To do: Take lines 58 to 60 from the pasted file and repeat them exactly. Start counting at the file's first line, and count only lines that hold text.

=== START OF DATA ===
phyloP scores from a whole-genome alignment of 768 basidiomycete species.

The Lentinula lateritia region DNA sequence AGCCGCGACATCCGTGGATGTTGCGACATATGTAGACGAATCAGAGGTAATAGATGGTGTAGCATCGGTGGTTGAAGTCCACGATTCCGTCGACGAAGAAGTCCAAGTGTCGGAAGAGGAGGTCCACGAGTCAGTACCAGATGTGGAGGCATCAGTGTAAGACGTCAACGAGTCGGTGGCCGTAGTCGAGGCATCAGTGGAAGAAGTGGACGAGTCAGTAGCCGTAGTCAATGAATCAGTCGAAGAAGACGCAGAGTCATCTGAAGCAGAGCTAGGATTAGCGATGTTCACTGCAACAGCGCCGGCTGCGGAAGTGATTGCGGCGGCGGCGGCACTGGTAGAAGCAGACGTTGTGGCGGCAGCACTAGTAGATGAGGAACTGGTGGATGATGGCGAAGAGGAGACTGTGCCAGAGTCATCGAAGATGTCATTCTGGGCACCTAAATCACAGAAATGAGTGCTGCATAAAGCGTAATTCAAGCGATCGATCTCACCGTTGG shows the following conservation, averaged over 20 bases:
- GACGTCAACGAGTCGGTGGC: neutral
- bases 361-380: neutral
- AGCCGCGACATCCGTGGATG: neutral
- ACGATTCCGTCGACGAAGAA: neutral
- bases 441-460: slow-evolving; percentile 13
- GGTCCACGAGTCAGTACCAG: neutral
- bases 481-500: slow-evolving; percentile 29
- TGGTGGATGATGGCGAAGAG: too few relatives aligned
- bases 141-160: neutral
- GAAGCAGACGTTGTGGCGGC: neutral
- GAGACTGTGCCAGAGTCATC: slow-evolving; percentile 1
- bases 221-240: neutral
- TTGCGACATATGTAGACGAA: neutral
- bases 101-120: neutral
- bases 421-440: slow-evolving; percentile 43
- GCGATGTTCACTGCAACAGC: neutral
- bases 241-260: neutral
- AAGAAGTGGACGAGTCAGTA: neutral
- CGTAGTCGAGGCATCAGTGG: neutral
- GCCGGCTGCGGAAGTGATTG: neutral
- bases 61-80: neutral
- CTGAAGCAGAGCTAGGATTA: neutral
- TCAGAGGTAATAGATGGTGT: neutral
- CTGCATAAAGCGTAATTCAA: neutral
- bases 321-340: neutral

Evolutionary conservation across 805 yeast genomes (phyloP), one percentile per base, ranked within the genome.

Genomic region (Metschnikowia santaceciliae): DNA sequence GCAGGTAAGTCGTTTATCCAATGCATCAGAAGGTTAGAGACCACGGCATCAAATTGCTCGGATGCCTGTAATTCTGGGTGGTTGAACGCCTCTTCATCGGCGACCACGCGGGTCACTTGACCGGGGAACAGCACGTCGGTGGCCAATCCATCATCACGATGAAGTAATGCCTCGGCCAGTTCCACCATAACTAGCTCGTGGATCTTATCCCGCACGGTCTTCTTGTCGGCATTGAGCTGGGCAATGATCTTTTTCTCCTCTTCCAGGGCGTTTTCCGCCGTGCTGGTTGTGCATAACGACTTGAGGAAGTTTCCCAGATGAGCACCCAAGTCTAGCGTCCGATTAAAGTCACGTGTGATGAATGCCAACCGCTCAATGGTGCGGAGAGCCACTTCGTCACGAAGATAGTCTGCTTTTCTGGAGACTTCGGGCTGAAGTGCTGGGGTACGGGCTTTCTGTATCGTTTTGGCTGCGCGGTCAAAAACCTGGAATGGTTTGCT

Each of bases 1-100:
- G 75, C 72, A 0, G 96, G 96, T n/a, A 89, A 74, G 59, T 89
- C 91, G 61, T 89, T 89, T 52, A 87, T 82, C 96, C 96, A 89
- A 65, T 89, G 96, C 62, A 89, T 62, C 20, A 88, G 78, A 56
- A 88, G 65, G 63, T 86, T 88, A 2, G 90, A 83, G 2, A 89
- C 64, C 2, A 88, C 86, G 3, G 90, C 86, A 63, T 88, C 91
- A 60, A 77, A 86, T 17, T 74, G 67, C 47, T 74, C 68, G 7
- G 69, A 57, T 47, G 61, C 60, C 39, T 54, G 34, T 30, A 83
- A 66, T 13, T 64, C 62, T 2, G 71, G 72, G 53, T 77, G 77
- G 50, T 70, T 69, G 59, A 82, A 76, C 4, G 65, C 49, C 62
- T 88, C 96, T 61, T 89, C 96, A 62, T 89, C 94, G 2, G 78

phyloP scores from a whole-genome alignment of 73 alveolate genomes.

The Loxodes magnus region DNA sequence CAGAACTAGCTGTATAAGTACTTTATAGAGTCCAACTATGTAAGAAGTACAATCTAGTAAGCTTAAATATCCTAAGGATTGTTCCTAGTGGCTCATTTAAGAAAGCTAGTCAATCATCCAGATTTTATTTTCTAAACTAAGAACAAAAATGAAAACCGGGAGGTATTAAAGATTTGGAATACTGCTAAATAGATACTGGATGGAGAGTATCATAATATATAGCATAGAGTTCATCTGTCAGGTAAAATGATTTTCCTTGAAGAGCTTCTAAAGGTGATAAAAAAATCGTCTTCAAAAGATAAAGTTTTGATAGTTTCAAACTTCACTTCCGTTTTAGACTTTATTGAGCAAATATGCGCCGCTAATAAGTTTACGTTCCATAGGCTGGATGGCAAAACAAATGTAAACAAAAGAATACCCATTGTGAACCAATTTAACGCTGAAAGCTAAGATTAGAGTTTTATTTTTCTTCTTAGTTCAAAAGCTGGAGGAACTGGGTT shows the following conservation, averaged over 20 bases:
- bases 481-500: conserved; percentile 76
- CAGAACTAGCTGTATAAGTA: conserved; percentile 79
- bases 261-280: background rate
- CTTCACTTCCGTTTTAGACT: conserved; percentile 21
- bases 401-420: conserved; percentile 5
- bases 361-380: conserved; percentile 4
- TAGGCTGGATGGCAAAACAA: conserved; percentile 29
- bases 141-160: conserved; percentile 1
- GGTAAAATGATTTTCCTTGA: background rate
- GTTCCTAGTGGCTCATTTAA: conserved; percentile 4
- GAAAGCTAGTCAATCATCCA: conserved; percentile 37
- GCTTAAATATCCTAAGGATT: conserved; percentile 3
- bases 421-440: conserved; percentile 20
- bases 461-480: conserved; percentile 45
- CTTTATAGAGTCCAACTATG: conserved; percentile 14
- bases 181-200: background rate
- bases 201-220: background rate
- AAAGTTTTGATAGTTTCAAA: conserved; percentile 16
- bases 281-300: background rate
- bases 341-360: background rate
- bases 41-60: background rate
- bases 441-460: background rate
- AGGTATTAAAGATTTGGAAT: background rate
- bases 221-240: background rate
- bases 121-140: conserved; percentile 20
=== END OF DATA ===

- bases 181-200: background rate
- bases 201-220: background rate
- AAAGTTTTGATAGTTTCAAA: conserved; percentile 16